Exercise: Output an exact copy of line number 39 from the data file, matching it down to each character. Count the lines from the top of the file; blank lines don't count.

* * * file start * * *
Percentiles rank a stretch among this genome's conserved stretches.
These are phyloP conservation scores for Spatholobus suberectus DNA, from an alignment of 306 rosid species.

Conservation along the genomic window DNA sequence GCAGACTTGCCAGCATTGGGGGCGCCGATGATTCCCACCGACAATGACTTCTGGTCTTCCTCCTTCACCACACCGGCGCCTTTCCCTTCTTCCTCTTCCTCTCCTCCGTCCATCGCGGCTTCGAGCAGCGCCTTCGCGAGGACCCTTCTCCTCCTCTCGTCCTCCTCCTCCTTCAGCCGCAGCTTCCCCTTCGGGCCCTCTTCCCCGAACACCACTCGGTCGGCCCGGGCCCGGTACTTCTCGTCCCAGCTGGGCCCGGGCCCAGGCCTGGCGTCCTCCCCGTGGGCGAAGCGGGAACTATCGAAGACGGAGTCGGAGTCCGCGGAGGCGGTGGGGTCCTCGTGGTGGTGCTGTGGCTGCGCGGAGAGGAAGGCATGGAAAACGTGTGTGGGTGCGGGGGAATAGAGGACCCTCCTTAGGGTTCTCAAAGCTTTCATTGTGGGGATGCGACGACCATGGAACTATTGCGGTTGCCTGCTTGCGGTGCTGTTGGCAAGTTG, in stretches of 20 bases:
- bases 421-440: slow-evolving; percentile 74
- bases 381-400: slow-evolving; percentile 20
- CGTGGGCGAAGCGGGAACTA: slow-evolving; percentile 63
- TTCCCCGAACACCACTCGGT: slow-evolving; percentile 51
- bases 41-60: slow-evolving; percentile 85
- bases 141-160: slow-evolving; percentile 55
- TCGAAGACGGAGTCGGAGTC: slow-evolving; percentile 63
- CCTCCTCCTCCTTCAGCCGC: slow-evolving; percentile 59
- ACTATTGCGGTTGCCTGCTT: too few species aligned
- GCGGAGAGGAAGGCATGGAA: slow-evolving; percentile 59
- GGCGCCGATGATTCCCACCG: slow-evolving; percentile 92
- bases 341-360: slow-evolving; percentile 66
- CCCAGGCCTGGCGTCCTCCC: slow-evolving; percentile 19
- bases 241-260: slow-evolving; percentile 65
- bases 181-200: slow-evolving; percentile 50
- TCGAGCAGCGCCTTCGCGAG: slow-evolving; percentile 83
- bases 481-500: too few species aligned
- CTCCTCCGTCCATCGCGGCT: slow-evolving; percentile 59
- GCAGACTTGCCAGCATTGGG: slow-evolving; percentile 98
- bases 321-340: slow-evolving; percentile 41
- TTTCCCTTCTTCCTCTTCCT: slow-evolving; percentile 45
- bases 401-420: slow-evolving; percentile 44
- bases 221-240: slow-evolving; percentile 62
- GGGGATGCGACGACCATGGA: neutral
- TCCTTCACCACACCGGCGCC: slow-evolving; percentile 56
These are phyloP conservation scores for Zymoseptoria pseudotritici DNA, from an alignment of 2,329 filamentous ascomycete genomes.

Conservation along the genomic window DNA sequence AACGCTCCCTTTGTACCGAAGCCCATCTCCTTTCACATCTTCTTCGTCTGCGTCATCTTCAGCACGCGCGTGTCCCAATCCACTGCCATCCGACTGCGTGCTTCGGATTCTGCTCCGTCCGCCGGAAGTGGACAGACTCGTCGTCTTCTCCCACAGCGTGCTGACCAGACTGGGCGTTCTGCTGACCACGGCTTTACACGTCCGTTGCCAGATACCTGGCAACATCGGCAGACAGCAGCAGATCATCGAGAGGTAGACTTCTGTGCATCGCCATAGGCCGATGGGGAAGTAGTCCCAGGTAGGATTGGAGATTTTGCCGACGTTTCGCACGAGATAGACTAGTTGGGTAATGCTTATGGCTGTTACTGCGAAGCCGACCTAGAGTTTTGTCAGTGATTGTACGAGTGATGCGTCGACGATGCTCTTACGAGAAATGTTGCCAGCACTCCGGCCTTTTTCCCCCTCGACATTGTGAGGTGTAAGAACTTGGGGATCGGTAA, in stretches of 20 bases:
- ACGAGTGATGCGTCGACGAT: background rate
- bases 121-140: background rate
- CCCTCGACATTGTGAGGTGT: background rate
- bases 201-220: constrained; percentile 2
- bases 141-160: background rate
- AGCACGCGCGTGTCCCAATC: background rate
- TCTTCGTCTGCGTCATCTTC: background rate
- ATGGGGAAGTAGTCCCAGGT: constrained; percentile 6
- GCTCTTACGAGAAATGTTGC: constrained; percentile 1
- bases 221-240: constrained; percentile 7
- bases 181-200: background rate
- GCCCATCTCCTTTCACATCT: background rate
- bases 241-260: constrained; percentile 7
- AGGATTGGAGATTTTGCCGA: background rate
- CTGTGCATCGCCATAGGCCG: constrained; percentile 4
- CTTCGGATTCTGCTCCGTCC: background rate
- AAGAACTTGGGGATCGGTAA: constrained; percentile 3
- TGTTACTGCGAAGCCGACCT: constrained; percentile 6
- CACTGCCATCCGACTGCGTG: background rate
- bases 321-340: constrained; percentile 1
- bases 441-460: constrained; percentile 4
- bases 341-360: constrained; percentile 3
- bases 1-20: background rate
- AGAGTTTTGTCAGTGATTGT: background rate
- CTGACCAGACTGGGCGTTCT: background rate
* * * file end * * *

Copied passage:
- GCTCTTACGAGAAATGTTGC: constrained; percentile 1